tht war produced gigantic ateel
products, locomotives ahd large
machinery. It is -el.-suflWciit,
having also a wire mill and it has
a. large sawmill cutting enough
lumber for shipment to England,
but this burned down. It has a
line electric station capable of gen-
crating «00,000 horsepower and it
generates 66,000 volts (or the surrounding mines of coal, iron and
copper. It has, th% tymm steel ore
found ln the world.
We have In our ^roup t\o engl.
ne#r (hat worked for Gary, American Steel, Ford and other American establishments, and he Knows
•very part of a steel plant. Tbe
plant at preaent Is run down, duo
to lack: of material and laok of organising loaders. I have Veen motors burne.d out due to overload,
while out In the yards hundreds Ue
new and crated unopened, aa large
as 1100 horsepower.
For tho next few montha I wUl
be vw busy, taking a complete
survey of the plant. That steel aa
^t Oowa Uk _ water from a well, bq-
Ing moulded Into gigantic structure, Just drawt me to it.
Everett. Waah.—Logging camp
blacksmiths have the same aversion
to repairing railway cart that shop-,
men have, It developed when logging companies recently contracted
for the ropairlng of railway rolling stock. The cars are still unt
repaired,
i|, .1 I 11   'Willi, Ul" ILL   Ull II    Jl
amemm
Hydro Therapy
WUl make you woll again
Dr. W.Lee Holder
VBE   WORKERS'   FRIEND
74 Fairfield Bldg.
Sey. 85S3      Vancouver, B.C.
Mon., Wed., Friday 1.8
Tues., Thurs., Saf_rdny....l-5
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ttaa-Wptnuna* '    *■■'-
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.. in ir. M't-rm
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EXWtESSION DENTIST
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CRAN*jUBttOJS D1STB1CT NEWS
Adolph Lunj|be£ Compnny
This is some   camp.   They   are
)sri-ln_    with   ___/.(!_;.
lllttle time thoy: Save to'sleep nt
[night is often broken by the noise
of the trucks as they come In during the night. There is nothing to,
bo'splnca Vy kicking, action is the1
only thing tl\_it counts; Organise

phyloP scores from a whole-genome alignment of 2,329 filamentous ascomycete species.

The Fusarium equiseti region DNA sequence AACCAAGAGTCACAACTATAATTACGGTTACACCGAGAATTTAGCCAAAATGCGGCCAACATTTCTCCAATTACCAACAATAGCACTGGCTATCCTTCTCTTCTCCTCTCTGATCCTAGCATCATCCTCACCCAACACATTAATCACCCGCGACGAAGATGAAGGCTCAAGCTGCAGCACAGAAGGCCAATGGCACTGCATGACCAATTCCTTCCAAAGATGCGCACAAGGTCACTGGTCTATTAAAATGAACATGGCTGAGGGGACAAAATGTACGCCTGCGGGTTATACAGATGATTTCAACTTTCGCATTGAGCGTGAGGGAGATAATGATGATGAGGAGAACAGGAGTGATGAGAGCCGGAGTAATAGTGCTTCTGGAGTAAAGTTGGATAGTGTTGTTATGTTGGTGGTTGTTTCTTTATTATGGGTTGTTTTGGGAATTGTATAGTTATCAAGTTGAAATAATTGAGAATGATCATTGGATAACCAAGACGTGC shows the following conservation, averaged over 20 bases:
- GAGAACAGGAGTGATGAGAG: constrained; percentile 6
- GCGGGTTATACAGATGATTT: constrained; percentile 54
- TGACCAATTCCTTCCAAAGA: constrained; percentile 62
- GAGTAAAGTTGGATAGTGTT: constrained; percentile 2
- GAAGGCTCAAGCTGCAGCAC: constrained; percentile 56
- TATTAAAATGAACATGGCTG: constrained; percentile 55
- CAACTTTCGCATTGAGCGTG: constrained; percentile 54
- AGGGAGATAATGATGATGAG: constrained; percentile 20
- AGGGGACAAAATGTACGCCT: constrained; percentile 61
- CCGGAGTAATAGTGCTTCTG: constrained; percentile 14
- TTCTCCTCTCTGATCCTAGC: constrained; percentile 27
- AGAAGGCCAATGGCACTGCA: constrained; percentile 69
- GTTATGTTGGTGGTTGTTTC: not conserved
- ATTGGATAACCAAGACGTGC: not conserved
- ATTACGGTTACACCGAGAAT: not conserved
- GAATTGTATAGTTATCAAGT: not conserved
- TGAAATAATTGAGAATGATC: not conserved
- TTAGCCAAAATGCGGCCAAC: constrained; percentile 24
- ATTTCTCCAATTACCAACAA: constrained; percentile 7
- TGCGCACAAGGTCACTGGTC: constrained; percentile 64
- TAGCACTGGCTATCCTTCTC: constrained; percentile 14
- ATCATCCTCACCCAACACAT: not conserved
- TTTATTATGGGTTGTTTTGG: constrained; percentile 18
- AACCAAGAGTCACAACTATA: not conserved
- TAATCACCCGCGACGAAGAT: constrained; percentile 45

and tako Sctlon' on the Job.
us, get dp-ro.to wqj*. _»r with-
n do noth-
inized. then
d power to
higs of lite
. . lice and are
entitled to. Uow much longer are
Railroad Sfcppmen Flatly
Refasf aping's
Offer
we as workera going, to stand for,
tjji| rptftn (-p^dltloflfa, W^Icnf ex_$
in all tho camps in the Cranbrook
paaB inspection lf   the
- were erubrfced.   There
Vancouver Unions
LNCOUVER TRADES AND LABOR
Council—ProBldent, R* H. Neolands,
L.A.; Jteneral Mcwfcry, Percy R. B$n-
ugh, office: IQ«, |l« Pindar St. W*
una Sey. l\__. Meets In U& w Hall at
p.m.  ea Ut *n\ M4 thhO H-wis.'
rinonth. '      	
_,&*tt  MUMTUW   -tJUpBH   Wll*
____ I'minis* V. 0- B« |6.
i«rfATiO»i£ BfcOTUteftHOOD OP
0-_*rmaV.m,   lio*   ttlpbuildpn   aai
let—-\s**,   -.--,
-lpm et .w**_.*> Vo?^19.*;
r.,„, „ Abflrica, Vq«L i0,4r--HfeiUui
st and third MoikJms In eteb month,
•csidnt, P. Wlnft. aeeretary, A. ran
ilea:    Kuom 303—3IS 1'wdar St. W
rice honia, B te U a.m- ant =J 10 a p.m.
UOSBATrWfTSiD IIABOM8—__F im
dm4 WcUvwi or wmodi fer IjpUm
>rkL ifo.. oi uwMe setters, phona
rlohUyws' Onion, Ubor Tompli
NITSD    BROTHERHOOD    OV    OAR-
pot_lti* nnd -Jfllners, Local 452—Preii-
nt, Wn. Dunn| recording secretary,
io. SMI; lyuhma mA_ Qoo- B- Hardy.
Seal Roobi 804, B10 Pendar flt. W.
>etn second and fourth Mondays, 8 p.m.,
torn 6, 319 Pendor St. W.	
LOMOSHORBUEN'B
18-62—Offlco Ud
W.    Meats li»t
p.m.    Saerotw
 1 P.
ITERMATIOMAL    _
Asssoiatlon,   Looal
11,   162   Cortan   St.
d third   TrHsyt,   8
saiarer, T, NUon;   1
0»     CANADA—An     lndua*
bualneaa Men*»
V,     ..
UNION     —.      —    --
Ul    nnlon    ol   all    workora    In    lor
u and waainetlw «op».   Cout Dl«*